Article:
Parents in England Could be Fined for Not Sending Children Back to School

The government has warned that parents in England could be fined if they refuse to send their children back to school in September.

Education Secretary Gavin Williamson said that unless there was "good reason" as to why children were absent from school, families would have fines "imposed."

Williamson told LBC radio: "It is going to be compulsory for children to return back to school unless there's a very good reason, or a local spike where there have had to be local lockdowns.

"We do have to get back into compulsory education as part of that, obviously fines sit alongside that.

"Unless there is a good reason for the absence then we will be looking at the fact that we would be imposing fines on families if they are not sending their children back."

The education secretary also sought to reassure worried parents about the safety of their children and said the government would be making sure that schools are "secure and safe places" not just for children but also for people to teach in and work.

His comments come after Boris Johnson also said it would be compulsory for all children to return to school in September this year.

Gavin Williamson Schools
The Education Secretary has said all pupils in England must return to school by September Getty

The prime minister told the Mail on Sunday newspaper: "We need to get the kids back into school. I want all pupils back in school in September."

Johnson also told teaching unions who had opposed his earlier plan for a wider reopening of schools that it was children from poorer families suffering the most.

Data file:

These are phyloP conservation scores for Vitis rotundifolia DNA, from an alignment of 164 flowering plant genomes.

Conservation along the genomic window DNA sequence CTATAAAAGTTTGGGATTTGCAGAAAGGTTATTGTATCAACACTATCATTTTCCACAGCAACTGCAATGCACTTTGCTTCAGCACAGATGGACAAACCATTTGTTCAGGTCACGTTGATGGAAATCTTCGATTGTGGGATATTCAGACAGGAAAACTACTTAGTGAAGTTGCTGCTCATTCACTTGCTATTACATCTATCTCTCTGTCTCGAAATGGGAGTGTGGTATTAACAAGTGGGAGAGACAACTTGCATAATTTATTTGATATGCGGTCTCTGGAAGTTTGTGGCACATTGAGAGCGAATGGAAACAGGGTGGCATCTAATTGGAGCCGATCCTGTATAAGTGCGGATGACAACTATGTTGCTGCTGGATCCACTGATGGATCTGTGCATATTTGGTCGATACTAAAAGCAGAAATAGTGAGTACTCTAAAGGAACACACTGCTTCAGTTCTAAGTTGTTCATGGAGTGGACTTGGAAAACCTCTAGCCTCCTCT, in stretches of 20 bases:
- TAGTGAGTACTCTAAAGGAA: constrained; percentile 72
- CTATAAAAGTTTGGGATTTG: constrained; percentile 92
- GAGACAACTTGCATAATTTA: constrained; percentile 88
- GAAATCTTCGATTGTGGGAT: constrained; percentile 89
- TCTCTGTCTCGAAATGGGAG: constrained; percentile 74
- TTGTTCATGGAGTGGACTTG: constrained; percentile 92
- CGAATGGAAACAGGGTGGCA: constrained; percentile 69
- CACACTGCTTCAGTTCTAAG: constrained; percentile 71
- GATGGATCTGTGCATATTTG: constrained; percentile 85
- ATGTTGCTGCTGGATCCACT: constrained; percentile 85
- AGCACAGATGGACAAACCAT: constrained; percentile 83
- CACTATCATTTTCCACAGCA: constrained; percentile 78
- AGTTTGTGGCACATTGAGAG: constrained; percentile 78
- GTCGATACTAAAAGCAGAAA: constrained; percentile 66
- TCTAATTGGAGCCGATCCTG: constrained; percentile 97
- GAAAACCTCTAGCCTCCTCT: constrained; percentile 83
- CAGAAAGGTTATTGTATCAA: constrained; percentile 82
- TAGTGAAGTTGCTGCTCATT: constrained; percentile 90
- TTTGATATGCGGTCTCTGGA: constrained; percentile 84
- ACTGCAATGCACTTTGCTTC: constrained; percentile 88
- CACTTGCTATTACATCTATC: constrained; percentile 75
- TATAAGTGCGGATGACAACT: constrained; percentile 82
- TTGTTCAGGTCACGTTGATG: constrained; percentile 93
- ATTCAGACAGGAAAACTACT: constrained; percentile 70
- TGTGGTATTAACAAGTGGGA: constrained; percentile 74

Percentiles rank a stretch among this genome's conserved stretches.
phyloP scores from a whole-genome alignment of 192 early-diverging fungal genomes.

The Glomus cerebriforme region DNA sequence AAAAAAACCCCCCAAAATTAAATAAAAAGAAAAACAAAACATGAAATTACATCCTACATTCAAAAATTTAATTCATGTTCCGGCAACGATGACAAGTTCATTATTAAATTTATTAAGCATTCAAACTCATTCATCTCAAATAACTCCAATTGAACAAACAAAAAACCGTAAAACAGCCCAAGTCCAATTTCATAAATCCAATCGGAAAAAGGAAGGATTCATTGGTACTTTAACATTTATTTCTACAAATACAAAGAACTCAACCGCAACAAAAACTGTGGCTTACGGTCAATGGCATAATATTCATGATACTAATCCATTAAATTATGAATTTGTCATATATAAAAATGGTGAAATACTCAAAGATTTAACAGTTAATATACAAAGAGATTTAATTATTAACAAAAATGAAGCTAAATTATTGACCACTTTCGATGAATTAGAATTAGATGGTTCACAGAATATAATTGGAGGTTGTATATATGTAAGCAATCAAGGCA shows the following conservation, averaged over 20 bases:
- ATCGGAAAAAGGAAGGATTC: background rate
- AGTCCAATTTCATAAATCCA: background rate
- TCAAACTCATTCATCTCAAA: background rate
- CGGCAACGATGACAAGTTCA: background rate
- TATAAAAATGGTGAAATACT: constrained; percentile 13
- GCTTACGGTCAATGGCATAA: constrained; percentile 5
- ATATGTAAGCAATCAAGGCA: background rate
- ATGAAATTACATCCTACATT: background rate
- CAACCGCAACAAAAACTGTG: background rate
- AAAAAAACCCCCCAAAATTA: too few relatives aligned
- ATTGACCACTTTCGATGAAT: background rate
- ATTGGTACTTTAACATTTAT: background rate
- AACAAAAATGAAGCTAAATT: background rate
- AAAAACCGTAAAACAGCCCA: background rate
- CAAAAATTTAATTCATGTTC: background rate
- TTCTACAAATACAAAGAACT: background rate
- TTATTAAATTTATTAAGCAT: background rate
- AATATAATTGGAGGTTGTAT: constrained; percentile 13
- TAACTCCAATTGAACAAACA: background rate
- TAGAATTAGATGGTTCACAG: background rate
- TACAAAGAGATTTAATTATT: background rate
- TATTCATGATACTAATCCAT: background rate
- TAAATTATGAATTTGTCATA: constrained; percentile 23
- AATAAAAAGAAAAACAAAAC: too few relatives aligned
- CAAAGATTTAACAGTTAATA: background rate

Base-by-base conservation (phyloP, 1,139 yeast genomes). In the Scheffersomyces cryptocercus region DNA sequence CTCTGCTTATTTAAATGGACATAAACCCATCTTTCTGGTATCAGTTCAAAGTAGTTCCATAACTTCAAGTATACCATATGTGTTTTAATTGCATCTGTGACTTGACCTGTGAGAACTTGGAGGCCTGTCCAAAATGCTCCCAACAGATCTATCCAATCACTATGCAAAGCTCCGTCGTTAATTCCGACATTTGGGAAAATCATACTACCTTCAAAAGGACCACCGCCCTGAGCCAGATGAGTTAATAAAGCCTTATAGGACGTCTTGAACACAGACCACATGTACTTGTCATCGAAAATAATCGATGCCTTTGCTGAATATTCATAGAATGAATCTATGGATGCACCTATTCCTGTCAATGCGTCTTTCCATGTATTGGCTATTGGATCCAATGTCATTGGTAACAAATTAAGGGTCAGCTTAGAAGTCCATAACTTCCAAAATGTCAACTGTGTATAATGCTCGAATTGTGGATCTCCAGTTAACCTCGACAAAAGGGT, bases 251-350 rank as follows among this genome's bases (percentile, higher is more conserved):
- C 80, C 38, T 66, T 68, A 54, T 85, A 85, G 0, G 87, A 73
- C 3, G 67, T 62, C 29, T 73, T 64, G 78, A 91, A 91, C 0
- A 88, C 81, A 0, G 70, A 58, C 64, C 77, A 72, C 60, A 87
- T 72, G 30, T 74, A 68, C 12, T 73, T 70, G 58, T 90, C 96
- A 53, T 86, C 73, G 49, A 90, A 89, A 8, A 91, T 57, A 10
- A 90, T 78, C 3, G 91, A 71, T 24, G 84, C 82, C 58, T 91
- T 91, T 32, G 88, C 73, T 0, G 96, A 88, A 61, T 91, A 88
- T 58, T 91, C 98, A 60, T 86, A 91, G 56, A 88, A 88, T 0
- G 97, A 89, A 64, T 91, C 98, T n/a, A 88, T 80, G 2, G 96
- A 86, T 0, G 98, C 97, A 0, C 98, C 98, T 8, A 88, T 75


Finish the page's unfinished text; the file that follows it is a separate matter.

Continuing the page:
He said: "It's the kids from the poorer families who aren't going back, and so you are entrenching social injustice."

Williamson has confirmed that plans to get all English pupils back into classrooms will be unveiled this week.

Johnson has also outlined plans to spend £1 billion on rebuilding schools in England, ahead of a major speech on Tuesday in which he will set out his plans to revive the U.K. economy.

Williamson has previously been criticized for his u-turn on plans to get all primary school children back to school for four weeks before the end of the summer term.

Meanwhile, Labour leader Sir Keir Starmer accused the government of being "asleep at the wheel" when it came to the re-opening of schools.

He told Sky News: "There has been a total lack of planning. From the day the schools were shut down, it was obvious what needed to happen to get them back open again.

"You needed a risk assessment, and you needed to look at the space. I've talked to loads of headteachers, and the points they have made to me were obvious and practical and could have been overcome."